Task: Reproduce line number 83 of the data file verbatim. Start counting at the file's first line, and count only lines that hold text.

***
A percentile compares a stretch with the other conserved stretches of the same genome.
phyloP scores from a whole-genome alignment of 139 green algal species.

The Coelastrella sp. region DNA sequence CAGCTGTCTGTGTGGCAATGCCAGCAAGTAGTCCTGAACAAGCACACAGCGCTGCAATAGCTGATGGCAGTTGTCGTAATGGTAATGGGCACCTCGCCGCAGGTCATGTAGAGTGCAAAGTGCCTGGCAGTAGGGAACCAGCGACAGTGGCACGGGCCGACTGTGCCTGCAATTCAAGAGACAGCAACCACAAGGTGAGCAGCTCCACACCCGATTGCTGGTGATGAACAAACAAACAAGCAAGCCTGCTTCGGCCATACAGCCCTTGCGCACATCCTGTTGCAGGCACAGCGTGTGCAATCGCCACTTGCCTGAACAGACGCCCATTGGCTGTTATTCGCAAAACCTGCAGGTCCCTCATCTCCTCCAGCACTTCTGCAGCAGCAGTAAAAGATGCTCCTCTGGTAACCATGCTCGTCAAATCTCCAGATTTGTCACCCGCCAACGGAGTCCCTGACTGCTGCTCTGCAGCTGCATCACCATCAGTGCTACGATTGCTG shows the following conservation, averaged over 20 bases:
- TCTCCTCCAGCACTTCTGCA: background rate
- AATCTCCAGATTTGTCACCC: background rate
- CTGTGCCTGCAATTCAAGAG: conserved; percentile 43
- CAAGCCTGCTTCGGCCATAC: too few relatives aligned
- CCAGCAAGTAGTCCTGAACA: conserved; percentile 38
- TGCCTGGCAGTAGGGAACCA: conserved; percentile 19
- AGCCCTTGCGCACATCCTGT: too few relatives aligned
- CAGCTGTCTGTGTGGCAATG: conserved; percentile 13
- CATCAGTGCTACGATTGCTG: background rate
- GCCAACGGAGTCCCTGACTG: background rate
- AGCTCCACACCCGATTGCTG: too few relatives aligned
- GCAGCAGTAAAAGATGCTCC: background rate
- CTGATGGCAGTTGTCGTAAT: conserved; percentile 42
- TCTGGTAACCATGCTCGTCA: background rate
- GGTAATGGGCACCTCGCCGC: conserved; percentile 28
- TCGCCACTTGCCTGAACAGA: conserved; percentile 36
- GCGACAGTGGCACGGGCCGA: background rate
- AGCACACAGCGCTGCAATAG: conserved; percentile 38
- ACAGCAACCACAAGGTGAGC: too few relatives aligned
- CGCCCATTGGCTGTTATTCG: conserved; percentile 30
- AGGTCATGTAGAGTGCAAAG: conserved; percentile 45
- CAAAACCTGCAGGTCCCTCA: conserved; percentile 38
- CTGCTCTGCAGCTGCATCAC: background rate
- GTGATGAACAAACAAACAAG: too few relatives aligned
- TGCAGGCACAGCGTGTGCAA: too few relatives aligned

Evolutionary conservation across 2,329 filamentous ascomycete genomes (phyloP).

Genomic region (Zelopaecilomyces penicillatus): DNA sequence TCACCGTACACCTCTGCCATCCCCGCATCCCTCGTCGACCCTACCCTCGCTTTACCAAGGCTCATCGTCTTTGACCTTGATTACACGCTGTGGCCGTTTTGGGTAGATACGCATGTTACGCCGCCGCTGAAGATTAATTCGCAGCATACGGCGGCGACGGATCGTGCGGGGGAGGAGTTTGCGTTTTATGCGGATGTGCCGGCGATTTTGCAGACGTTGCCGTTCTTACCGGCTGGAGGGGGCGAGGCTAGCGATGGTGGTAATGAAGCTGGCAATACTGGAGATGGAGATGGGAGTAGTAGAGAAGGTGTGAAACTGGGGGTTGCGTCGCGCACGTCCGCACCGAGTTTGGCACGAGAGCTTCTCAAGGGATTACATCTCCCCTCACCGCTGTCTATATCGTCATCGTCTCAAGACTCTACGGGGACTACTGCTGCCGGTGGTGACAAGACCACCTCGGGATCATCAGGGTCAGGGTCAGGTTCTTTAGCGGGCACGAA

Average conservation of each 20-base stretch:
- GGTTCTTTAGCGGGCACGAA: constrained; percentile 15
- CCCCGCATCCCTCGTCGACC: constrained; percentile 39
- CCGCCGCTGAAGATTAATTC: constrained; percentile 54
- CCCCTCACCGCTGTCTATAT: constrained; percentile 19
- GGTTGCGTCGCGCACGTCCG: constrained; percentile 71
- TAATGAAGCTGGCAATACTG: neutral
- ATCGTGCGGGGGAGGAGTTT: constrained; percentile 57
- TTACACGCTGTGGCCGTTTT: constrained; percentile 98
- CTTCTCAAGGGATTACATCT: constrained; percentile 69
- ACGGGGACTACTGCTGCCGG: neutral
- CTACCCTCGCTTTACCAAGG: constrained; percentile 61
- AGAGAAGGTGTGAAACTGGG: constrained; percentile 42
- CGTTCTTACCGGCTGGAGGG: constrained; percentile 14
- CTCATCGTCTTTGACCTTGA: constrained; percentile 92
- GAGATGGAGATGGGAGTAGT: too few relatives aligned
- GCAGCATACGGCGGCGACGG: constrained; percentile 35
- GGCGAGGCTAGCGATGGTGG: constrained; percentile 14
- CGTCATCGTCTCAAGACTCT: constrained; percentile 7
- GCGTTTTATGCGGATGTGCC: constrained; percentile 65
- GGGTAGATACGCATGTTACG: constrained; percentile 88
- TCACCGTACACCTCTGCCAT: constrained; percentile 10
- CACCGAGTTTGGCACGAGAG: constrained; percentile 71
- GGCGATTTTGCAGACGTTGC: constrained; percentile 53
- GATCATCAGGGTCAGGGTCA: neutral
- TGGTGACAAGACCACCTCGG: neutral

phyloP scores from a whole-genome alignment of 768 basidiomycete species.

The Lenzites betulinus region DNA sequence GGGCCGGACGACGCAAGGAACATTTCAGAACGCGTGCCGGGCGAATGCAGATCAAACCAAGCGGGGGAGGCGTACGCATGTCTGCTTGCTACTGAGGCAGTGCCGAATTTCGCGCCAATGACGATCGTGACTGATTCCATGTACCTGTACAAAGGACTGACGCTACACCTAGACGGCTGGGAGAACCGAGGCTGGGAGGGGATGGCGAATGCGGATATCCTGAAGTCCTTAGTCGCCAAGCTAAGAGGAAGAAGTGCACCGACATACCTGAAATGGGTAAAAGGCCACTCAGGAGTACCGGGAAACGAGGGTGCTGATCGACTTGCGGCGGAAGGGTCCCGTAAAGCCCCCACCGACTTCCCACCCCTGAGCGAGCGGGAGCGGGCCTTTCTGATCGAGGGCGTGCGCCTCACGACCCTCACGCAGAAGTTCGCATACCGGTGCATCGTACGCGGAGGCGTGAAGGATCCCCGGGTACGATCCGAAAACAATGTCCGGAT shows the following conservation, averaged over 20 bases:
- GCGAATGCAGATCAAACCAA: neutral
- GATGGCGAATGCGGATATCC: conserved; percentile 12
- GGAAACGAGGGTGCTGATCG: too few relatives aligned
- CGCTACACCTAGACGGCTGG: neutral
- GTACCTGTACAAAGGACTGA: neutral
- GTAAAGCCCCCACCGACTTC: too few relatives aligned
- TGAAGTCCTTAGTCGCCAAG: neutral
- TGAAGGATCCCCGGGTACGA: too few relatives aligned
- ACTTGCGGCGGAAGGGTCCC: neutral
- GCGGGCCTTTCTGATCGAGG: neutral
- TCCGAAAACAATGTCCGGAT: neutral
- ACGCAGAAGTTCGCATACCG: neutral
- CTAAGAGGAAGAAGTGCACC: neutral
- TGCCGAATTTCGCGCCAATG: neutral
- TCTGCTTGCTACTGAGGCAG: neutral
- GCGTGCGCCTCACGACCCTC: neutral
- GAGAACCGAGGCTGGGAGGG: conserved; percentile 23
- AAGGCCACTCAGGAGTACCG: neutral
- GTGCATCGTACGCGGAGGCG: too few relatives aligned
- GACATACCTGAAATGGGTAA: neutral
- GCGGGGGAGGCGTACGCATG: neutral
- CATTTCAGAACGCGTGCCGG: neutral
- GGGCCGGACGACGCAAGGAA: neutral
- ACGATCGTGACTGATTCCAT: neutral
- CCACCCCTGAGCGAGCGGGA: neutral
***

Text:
- CCACCCCTGAGCGAGCGGGA: neutral